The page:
• Yeah sure Like Iceland!

          • >>Boy have you two been brainwashed by the West Wing. There are countless examples of fully fonctionning coalition governments around the world. More importantly, they are a true representation of the people they represent.<<

            And there are even MORE (more than "countless"? Yes I say!! I’m using Liberal math!) examples of pathetically DYSFUNCTIONAL coalition governments. Jaheebus! You have to ASSUME that everyone is going to get along in a fragmented country like Canada and baby, that just ain’t gonna happen anytime soon.

          • The idea that PR will lead to dysfunctional minorities/coalitions is based on two assumptions:

            1. All or most minorities/coalitions are dysfunctional and unstable and lead to poor compromises

            2. Voters are stupid and don’t know what’s good for them, so they will vote for parties that will lead to the governments in #1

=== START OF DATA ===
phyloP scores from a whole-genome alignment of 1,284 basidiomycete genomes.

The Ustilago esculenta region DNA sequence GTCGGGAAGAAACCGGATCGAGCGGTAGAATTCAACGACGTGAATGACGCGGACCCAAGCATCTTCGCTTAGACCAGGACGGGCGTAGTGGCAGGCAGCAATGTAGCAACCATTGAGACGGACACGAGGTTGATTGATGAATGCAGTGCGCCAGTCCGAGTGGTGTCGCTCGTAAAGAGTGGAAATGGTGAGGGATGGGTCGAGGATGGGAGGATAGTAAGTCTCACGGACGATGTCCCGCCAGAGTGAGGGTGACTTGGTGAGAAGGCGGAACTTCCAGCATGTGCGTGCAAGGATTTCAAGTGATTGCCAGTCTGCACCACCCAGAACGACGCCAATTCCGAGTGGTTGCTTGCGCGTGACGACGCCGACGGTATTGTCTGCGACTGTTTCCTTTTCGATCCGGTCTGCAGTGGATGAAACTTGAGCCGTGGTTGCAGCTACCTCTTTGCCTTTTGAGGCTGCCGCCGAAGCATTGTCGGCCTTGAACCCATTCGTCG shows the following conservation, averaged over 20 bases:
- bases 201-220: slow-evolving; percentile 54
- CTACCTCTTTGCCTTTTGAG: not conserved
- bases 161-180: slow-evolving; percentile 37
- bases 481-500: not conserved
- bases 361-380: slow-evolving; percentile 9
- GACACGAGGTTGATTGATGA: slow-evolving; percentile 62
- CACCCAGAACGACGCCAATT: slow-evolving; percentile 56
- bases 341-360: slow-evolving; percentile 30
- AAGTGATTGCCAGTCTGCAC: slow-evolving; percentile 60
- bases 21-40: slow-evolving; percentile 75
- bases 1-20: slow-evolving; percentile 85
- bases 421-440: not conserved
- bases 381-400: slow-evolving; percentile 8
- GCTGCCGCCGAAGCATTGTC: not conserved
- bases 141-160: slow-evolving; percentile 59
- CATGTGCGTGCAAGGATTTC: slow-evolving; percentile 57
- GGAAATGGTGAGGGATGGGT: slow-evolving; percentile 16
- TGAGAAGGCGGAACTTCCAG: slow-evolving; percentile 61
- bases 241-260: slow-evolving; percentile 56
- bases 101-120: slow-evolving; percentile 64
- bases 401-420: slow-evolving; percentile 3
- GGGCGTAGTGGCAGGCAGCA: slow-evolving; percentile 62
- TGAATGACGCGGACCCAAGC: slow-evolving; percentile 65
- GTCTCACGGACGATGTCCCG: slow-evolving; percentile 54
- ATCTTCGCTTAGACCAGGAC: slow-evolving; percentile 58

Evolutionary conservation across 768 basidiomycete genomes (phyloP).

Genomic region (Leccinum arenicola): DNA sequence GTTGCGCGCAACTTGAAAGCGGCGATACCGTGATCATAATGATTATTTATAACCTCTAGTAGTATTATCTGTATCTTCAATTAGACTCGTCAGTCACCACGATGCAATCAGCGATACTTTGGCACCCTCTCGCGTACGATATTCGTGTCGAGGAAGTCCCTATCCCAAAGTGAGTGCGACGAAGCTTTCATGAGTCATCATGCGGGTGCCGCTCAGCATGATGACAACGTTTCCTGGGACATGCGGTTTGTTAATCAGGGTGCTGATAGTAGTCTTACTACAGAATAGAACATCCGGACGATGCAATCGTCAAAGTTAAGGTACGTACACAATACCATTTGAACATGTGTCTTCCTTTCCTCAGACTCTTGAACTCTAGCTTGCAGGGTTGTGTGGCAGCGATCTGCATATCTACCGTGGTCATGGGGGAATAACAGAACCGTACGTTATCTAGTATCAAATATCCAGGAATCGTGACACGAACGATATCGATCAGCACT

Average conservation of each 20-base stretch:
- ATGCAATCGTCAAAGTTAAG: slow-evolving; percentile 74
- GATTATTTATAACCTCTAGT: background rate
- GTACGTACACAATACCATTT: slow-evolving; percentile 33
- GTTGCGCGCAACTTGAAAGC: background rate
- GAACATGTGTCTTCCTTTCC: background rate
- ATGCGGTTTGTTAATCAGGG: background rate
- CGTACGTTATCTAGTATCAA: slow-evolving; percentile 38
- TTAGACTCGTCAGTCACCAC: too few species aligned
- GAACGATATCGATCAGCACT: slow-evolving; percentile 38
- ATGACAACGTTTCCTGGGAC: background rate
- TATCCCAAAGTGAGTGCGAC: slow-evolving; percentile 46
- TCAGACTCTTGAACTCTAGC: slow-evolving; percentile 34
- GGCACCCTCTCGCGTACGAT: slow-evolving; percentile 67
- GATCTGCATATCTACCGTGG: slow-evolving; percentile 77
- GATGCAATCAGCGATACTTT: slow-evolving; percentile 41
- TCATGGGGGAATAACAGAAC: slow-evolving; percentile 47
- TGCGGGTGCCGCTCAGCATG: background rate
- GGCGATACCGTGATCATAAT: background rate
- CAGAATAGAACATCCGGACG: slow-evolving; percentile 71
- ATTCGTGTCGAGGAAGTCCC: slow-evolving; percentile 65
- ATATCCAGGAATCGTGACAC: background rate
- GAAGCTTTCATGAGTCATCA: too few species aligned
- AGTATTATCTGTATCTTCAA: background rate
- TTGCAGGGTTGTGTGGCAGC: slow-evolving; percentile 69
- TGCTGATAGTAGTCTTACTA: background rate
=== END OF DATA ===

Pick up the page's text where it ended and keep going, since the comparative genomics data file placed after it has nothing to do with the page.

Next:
If #2 is true (and it needs to be for the argument to work) why even have a democracy at all?

            Personally I don’t have a huge problem with FPTP, but the fear mongering around PR is ridiculous.

        • My pt was that majority govt has served us well in the past when we had 3 main parties. I wouldn’t have such a problem with minorities if they were elected under PR, the same for majorities actually since many are bothered by the notion of false majorities. Right now we have folks saying that 60% or more didn’t vote for SH. This is confusing the two systems. Hence minorities, particularly under FPTP.
          Folks who argue that PR or coalitions are inherently bad need to get out a bit more. I lived briefly in Germany and saw no evidence of dysfunction there. M

          • $%&*#
            -Hence minorities , paricularly FPTP ones are dysfunctional.
            -Mindyou it was excruciatingly booring, but then i’m not a German.

          • KC, I live in Germany right now, and yes, politics here is extremely boring, bold decisions are rare (though not more rare than in Canada), and they continue to export a greater annual value of goods and services than any other nation on Earth, despite a ridiculously generous welfare state system (too generous, in my view). Coalition governance here is very stable, and always having to engage in grinding compromise is a way of life for the poor damn politicians. But it seems to work.